Are mindfulness skills associated with reducing kinesiophobia, pain severity, pain catastrophizing and physical disability? Results of Iranian patients with chronic musculoskeletal pain
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Department of Psychology, Faculty of Literature and Humanities, University of Guilan, Rasht, Iran
Submission date: 2019-01-04
Final revision date: 2019-03-17
Acceptance date: 2019-03-18
Online publication date: 2019-04-29
Publication date: 2019-04-29
Health Psychology Report 2019;7(4):276-285
Although the results obtained for mindfulness-based treatments are promising, there is limited information concerning the role of different dimensions of mindfulness in the undesirable outcomes related to chronic pain such as physical pain and catastrophizing, pain severity, kinesiophobia and disability. Therefore, the objective of this present research was to examine the relationship between facets of mindfulness and the mentioned outcomes in individuals with musculoskeletal pain (MSP), including an extensive population of patients.

Participants and procedure:
In a cross-sectional research, 200 patients with chronic MSP were selected from northern Iran by the consecu-tive sampling method and were assessed through the Five Facet Mindfulness Questionnaire (FFMQ), Visual Analogue Scale (VAS), 24-item Roland Morris Disability Questionnaire (RMDQ-24), 17-item Tampa Scale of Kinesiophobia (TSK-17), and the Coping Strategies Questionnaire – Catastrophizing subscale (CSQ-CAT).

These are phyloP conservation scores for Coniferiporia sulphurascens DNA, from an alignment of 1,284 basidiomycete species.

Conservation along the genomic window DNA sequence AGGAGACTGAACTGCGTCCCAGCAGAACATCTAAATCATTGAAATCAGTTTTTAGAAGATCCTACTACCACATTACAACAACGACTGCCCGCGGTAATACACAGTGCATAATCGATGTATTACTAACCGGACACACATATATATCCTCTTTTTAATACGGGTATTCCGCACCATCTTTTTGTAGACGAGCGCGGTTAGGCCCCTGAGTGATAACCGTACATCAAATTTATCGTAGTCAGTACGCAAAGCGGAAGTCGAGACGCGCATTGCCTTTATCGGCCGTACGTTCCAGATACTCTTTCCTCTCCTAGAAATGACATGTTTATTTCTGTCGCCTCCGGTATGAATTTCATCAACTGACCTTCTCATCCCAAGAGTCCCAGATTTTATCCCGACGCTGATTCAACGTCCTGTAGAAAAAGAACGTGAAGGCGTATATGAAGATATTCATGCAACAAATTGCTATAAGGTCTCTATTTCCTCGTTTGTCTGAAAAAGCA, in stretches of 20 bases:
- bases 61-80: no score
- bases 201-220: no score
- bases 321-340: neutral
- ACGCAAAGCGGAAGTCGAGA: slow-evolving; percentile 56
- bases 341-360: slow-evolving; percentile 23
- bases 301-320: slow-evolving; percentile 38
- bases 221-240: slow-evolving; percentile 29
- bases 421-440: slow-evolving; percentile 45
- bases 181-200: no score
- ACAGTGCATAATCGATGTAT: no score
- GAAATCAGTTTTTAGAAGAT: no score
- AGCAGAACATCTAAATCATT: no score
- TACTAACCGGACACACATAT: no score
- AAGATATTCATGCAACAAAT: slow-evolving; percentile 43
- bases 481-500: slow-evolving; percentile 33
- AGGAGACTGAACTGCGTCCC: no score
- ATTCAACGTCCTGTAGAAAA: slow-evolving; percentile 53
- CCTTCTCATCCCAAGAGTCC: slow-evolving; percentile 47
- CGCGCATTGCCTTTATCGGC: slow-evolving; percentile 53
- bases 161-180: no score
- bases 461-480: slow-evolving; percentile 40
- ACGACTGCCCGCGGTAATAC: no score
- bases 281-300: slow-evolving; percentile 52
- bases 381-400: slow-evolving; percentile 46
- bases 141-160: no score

Results were obtained via multivariate hierarchical regression analyses after adjusting for the effects of demo-graphic variables, revealing that higher scores in the Observing subscale can predict lower scores in the VAS. Moreover, higher scores in the Describing subscale predict higher scores in VAS, CSQ-CAT and TSK-17; higher scores in Acting with Awareness predict lower scores in VAS and CSQ-CAT; higher scores in Non-judging pre-dict lower scores in VAS, RMDQ-24 and TSK-17; finally, higher scores in Non-reactivity predict higher scores in RMDQ-24 and TSK-17.

All factors existing in mindfulness are associated to MSP after controlling for certain undesirable outcomes. It seems that mindfulness interventions can potentially result in clinical improvement of patients suffering from chronic musculoskeletal pain.

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